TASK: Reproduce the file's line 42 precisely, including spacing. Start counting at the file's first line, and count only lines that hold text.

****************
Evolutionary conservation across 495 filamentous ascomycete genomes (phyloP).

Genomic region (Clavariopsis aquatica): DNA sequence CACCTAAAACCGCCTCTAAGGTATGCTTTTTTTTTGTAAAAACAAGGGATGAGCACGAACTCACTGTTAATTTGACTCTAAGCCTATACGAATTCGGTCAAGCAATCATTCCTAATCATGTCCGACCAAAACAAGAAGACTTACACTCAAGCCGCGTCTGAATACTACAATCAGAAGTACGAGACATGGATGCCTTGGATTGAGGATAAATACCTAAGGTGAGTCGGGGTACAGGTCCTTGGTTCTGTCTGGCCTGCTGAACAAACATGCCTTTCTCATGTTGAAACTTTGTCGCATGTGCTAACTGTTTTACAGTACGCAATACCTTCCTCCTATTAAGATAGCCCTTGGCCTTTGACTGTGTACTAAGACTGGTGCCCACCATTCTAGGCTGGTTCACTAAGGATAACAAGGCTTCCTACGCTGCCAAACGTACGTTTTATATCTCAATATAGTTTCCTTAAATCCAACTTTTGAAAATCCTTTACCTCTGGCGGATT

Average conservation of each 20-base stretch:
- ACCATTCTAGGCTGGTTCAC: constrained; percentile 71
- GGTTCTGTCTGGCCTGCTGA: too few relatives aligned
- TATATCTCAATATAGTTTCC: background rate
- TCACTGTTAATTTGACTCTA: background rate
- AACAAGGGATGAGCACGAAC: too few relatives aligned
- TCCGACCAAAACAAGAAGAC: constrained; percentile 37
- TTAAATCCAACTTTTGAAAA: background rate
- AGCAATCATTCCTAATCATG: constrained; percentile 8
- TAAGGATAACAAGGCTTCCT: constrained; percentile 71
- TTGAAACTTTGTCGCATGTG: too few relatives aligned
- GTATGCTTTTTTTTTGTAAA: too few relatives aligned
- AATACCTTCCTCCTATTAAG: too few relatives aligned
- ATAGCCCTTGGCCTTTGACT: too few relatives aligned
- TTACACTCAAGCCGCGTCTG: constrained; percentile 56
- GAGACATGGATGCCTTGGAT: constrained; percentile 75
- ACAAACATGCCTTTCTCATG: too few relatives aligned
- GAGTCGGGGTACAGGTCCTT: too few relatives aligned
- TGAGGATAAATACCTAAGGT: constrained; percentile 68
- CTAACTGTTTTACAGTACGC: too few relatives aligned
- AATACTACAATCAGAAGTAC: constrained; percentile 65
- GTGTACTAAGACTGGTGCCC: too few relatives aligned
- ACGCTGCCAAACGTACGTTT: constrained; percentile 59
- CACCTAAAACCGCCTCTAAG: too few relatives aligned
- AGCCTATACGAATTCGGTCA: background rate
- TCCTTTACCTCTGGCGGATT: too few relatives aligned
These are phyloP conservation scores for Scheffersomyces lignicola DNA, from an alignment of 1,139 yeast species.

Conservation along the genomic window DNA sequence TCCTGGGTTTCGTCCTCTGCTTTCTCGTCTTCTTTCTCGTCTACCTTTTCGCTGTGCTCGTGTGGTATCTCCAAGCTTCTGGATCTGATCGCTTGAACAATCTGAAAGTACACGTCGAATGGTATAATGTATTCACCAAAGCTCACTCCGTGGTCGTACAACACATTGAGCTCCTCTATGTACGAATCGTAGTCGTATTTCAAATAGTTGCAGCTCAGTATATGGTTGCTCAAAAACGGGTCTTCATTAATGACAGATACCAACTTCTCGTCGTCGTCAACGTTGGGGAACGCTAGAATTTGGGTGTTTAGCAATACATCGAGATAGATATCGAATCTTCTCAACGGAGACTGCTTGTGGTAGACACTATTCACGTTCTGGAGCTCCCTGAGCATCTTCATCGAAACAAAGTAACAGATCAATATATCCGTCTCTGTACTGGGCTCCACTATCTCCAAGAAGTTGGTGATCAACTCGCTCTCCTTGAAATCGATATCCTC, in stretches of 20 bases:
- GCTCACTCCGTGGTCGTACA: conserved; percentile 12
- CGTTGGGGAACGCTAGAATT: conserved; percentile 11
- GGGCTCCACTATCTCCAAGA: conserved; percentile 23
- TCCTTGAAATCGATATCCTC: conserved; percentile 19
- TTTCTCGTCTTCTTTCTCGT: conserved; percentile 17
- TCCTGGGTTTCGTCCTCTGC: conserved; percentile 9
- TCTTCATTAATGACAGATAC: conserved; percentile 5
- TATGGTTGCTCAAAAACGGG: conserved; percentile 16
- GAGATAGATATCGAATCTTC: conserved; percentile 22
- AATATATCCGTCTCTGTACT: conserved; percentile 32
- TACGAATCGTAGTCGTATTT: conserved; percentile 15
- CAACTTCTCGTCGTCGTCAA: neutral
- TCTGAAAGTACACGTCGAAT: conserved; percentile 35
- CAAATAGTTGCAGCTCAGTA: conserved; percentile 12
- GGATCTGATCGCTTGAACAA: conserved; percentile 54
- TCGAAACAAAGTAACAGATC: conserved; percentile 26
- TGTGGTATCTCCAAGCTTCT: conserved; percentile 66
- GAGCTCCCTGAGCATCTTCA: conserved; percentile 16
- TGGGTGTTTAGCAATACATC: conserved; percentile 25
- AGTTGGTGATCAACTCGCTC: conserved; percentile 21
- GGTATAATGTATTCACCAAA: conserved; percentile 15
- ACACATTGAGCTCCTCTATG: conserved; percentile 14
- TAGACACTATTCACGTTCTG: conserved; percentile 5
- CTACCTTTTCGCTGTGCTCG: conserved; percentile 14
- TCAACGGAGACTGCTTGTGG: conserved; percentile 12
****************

- CAACTTCTCGTCGTCGTCAA: neutral